[cM is short for centiMorgan and the unit of measurement of DNA. One can share almost 3500 cM with a parent and more than 2600 cM with a sibling, which decreases to less than 230 cM for 2nd cousins and less than 75 cM for 3rd cousins. The limit for atDNA in ancestral terms is about 8-10 generations, where DNA is preserved, but 3rd cousins may not have any DNA in common due to the random nature of genetic inheritance.]
Inferred Genetic Relationships
While the family history remains unexplained, GEDmatch has allowed us to infer relationships and list possible marker segments that may be matched with other testers. In addition to the common match on part of chromosome 1, the GEDmatch analysis also found four smaller matches between the sisters and me had that appear to be genuine and may yet help us in future investigations.
Another VENESS Connection
It never ceases to surprise how many connections it is possible to make back to my Lincolnshire families. It probably explains why Ancestry ethnicity has my origins biased towards the east counties of England. About half the 42 matches are proven one way or another.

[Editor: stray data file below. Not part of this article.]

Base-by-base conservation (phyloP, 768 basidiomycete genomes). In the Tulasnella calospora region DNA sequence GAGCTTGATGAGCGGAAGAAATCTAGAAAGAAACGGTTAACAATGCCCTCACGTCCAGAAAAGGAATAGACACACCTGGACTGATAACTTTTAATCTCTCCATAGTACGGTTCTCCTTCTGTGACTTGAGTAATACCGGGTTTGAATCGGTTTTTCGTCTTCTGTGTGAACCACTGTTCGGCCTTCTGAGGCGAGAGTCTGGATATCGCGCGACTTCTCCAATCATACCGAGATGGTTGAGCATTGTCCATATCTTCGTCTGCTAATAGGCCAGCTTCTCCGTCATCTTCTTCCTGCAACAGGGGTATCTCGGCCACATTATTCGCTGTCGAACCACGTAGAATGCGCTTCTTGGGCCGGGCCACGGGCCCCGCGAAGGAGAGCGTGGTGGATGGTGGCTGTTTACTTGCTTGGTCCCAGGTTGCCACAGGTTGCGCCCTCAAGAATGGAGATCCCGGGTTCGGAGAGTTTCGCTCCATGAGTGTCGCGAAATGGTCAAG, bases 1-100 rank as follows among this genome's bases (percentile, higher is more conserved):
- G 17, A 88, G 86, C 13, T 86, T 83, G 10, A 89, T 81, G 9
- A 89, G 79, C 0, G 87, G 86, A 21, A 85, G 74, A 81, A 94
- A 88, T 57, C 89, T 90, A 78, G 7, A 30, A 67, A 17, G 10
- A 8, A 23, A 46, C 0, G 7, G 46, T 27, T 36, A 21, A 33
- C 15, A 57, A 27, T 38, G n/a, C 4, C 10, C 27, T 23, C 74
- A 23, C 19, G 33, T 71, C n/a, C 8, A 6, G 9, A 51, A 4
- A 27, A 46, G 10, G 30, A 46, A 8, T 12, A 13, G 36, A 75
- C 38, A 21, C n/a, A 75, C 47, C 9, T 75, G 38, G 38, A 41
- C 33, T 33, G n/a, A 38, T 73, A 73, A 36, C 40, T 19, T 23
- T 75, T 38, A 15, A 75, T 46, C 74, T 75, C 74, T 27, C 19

I have previously blogged about the genetic discoveries that led to the proof about my connection to the BACON family through the VENESS family of Birmingham. The value of several people sharing atDNA data in this family group has led to further discoveries, which looks like making the Canadian WHITEHEAD family also genetically VENESS aka BACON.
Another Illegitimate Cousin
The Canadian WHTEHEADs have been stuck with their 1892 ancestor Thomas WHITEHEAD born in Birmingham, the illegitimate son of Hetty WHITEHEAD. He got sent to Canada aged 10 as part of the expatriation of so-called Home Children to the Colonies for work or adoption. Hetty got pregnant around the age of 16, and as per usual with illegitimacy no father was declared on the birth certificate. The atDNA tester matched me and my American cousin Tom (our common ancestry being my 5xgreat grandparents John BACON & Margaret ROSE in Lincolnshire). Without my match to Tom, the other relationship revealed by GEDmatch would not be realised. Again, the relationship is not recognised by Ancestry, who all three of us tested with.
There was a hawker (street seller) in the same area as Hetty (Aston & Deritend districts of Birmingham) who would be carrying the same genetic marker – John Bacon VENESS, my 3xgreat uncle. Does Thomas WHITEHEAD (pictured) look anything like a Birmingham VENESS?
The removal of orphan or poor children to the Colonies such as Canada, South Africa & Australia was often cruel and traumatic even though “well meant” by charitable organisations. The practice ended about 1930. Some had a good life and good things came out if it, despite recently highlighted scandals. On the same ship heading for Canada in 1902 was a 9-year old girl named Leah BALLARD, also from Birmingham, who was to be adopted by the HARRISON family. An obvious friendship started because the couple were married as soon as Leah turned 21.
Thank you for sharing.
Mark Grace, Resident Genealogist, Ballynoe House